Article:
Clash of the Titans question: Is Charon's ferry ever mentioned?

I haven’t seen the movie in dozens of moons, and frankly don’t have the patience to watch it just for one line in a story. But I am very anal.

Brought you to by the campaign for pithy OPs.

I’m not sure what you mean, but Charon actually APPEARS in the movie. He’s the skeleton dressed in rags that oars the boat to the “Isle of the Dead” (where Medusa the Gorgon lurks). He demands a coin from Perseus before taking him across the waters.


Here’s a little synopsis of it.

As the page mentions, it was actually fairly creepy, IIRC.

Crap. I was hoping the answer was no. That and my anal-retentiveness just cost me a joke.

as mentioned above, Charon does appear, glimpsed briefly as a skeleton (unfortunately not animated by Harryhausen – animated skeletons were a Harryhausen trade,ark, appearing in The Seventh Voyage of Sinbad, Jason and the Argonauts, and First Men in the Moon. And the “ghouls” in Sinbad and the Eye of the Tiger were virtually skeletons.) One of Perseus’ companions gives him coins (obols, I suspect) to pay Charon his traditional fare.
I should point out that there is absolutely no record , in any of the accounts of the Perseus legend, of him being rowed over by Charon. Usually he’s shown flying to where the Gorgons (plural) are located, using the magic flying slippers the nymphs gave him. But in this version, he uses Pegasus for flying – that’s got a smattering of support behind it, because in one of his other poems (not the Metamorphoses) Ovid had Perseus flying on Pegasus. Some artwork seems to show him doing this, too. And a Renaissance opera has him flying on Pegasus.

Oh, I know Charon is a movie addition. In the story I’m writing, two children are swept into a fantasy world inhabited by, ah, fabulous creatures. One of the kids has never voluntarily cracked open a book and thus only recognizes creatures who happen to have appeared in movies; when he sees a gorgon he naturally thinks, “Just like in Clash of the Titans, except I’m not being turned into stone. Also she’s hot. Actually nothing like Clash of the Titans, now that I think about it.” In a later scene, the other character refers to Charon’s boat, which the first character doesn’t recognize, and I just noticed the inconsistency.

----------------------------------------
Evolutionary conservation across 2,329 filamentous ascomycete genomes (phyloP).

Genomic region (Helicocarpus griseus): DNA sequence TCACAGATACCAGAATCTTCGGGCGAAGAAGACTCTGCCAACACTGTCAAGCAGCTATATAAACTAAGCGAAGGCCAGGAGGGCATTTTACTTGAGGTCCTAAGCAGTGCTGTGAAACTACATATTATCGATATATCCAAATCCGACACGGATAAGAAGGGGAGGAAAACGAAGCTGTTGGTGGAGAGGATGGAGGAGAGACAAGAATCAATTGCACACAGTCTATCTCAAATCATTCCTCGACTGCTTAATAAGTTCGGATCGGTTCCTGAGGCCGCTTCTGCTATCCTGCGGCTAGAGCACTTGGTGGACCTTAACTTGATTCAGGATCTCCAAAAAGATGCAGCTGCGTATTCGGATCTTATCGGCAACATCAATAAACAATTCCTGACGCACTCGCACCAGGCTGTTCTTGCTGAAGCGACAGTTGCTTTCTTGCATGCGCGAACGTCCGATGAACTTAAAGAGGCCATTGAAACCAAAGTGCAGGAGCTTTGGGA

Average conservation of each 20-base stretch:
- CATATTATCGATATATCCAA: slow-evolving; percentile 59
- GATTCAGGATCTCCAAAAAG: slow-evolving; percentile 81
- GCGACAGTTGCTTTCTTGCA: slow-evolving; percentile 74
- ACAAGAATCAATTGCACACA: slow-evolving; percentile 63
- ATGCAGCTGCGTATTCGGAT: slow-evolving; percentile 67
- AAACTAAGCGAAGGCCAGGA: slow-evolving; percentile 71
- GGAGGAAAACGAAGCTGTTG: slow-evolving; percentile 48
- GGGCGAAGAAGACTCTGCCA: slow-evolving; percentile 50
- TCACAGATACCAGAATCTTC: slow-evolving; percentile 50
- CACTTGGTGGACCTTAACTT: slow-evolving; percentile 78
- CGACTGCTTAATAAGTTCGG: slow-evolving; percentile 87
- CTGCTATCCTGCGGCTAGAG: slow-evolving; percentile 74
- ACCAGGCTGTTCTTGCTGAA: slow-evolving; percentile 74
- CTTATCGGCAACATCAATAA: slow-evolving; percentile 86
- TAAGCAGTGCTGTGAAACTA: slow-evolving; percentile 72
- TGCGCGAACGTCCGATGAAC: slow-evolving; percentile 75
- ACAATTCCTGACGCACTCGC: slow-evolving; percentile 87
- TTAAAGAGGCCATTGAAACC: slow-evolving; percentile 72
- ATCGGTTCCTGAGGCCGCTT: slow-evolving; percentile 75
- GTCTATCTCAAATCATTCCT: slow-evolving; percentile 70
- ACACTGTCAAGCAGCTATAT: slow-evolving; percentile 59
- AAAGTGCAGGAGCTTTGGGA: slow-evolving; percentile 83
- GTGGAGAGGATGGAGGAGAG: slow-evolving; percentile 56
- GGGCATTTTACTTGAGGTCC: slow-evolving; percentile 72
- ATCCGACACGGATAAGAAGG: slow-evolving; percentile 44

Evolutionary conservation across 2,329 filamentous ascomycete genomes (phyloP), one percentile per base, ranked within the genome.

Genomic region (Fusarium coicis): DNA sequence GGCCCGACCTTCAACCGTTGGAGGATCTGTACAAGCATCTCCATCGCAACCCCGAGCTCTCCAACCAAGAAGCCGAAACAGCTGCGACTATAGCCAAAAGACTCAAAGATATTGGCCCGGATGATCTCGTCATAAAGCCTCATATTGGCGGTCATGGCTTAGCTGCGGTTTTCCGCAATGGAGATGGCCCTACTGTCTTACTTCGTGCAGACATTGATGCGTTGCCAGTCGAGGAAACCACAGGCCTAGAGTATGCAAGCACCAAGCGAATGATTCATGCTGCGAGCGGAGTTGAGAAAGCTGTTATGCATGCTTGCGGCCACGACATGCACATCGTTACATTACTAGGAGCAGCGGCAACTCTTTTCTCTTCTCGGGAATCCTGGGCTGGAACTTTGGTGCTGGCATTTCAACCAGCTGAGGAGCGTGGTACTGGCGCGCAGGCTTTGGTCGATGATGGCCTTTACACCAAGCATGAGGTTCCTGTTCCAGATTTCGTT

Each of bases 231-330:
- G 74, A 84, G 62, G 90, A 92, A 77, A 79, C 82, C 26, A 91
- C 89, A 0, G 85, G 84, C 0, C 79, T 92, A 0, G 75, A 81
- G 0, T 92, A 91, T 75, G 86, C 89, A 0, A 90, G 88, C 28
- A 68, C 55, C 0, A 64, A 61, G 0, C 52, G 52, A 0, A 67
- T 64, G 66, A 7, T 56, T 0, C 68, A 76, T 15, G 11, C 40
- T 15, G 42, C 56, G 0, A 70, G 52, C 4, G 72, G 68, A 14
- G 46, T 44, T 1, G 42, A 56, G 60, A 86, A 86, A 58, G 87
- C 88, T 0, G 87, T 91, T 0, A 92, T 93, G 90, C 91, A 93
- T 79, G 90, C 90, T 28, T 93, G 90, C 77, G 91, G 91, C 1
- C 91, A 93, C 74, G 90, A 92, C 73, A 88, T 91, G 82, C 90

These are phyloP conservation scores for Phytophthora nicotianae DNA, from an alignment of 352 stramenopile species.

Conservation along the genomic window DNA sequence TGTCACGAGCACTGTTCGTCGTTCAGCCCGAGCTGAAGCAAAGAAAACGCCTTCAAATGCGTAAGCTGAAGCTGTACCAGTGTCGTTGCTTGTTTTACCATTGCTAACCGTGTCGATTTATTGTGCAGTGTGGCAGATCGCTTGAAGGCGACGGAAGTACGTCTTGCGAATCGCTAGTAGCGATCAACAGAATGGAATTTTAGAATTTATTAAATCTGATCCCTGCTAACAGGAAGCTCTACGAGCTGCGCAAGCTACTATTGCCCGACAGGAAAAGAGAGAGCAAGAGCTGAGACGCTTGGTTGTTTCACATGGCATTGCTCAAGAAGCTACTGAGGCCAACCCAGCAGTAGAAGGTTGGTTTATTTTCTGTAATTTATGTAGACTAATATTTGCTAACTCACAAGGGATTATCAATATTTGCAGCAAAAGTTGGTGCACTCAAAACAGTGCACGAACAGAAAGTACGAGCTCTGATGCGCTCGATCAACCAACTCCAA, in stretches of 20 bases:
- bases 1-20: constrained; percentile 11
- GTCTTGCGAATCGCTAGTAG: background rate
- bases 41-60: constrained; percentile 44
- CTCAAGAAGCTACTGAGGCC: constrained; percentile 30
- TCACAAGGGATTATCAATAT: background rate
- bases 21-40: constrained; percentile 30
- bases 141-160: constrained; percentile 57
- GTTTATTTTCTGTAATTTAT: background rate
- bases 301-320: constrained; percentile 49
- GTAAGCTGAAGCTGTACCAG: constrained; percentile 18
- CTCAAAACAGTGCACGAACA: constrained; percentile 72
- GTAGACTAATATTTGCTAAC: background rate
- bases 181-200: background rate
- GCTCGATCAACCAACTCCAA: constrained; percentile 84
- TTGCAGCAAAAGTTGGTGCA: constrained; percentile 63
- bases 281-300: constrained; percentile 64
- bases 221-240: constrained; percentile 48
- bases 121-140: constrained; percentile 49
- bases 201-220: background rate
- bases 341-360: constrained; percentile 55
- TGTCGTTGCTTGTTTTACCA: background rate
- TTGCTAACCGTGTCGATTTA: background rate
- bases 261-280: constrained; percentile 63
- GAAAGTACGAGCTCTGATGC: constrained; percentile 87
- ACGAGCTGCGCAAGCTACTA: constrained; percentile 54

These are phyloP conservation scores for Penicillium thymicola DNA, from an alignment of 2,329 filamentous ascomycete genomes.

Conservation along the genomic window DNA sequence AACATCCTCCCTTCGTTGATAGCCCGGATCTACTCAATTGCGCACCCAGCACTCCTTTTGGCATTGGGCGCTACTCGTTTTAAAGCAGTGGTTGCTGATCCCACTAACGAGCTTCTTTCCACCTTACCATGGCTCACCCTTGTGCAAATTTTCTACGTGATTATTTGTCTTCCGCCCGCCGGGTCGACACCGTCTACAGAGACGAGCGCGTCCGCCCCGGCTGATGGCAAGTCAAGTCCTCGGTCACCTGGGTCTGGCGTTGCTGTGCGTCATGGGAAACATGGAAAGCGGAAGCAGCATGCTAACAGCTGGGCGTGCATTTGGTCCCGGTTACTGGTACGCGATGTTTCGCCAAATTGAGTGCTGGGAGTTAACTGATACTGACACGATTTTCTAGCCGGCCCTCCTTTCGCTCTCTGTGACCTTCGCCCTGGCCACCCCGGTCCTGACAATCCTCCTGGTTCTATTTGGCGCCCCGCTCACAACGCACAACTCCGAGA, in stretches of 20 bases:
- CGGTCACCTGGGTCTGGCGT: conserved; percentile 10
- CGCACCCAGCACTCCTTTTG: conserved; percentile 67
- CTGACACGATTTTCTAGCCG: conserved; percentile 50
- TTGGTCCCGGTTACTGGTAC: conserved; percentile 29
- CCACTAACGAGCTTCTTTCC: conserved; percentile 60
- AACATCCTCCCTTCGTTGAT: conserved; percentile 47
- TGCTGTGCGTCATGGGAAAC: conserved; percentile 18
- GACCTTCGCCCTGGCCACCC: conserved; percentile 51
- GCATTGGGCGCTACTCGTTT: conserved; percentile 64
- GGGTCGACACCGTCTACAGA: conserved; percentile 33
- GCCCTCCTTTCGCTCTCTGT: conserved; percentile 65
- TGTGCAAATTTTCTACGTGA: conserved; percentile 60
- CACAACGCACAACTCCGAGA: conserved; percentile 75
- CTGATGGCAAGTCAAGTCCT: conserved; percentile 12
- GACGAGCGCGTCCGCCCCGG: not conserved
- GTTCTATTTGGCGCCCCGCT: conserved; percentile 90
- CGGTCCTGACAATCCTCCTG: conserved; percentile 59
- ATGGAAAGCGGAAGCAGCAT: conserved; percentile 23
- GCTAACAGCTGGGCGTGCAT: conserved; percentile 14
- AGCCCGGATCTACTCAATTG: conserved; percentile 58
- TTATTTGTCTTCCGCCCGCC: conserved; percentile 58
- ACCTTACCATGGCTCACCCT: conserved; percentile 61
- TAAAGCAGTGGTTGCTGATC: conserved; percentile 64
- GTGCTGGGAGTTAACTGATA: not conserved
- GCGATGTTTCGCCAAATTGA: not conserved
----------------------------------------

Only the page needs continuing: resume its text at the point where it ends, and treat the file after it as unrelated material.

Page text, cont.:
Brought to you by the campaign for too much damn detail.

Does the movie name the river around its soi-disant Island of the Dead? I can resurrect the reference that way.

Yeah, remember how he silently held out his creaking, bony hand, and opened it to receive the coin? cr-reee-ee-ak
My brother and I used to giggle about how much it would suck if you dropped the coin in his palm and it slipped down between the bones and plopped into the water. Because then he would silently turn to you and cr-r-ree-ak again. Better hope that’s not your last coin…

Well, traditionally you get two

Without dragging out my own copy and re-watching it, I find a useful synopsys on-line, from which I get:

You can also find plenty of information at the Wikipedia site:

For some strange reason, I find this writeup uniquely gratifying.

If your protagonists watch a lot of movies, they might pick up information about the Gorgon from those, too. Perseus Against the Gorgon’sHead/Perseus the Invincible/Son of Hercules Against Medusa makes an absolute mash of the geography, not to mention the legend (Medusa isn’t even on an island), but Medusa and the Sea Monster were both built by Carlo Rambaldi, who later went on to do the arms for 1976’s King Kong, and the head for Alien, among other things. Medusa looks like a walking tree with a great big Eye in it.

Medusa also shows up in The Seven Faces of Doctor Lao. A different gorgon shows up in the Hammer film The Gorgon, which puts her in some Germanic country (!)
Probably the most faithful re-telling is in Jim Henson’s The Storyteller – The Greek Myths.

But if you want a beautiful Gorgon, track down a copy of the cartoon Metamorphoses/Winds of Change:

Even I’m not that anal. I just needed an explanation for my ownself as to why a kid who would sooner bite off his own thumbs than read Bulfinch would know about gorgons & fauns. *Clash of the Titans *and the *Lion, the Witch, & the Wardrobe *cartoon answered nicely.

Is the second one for a tip?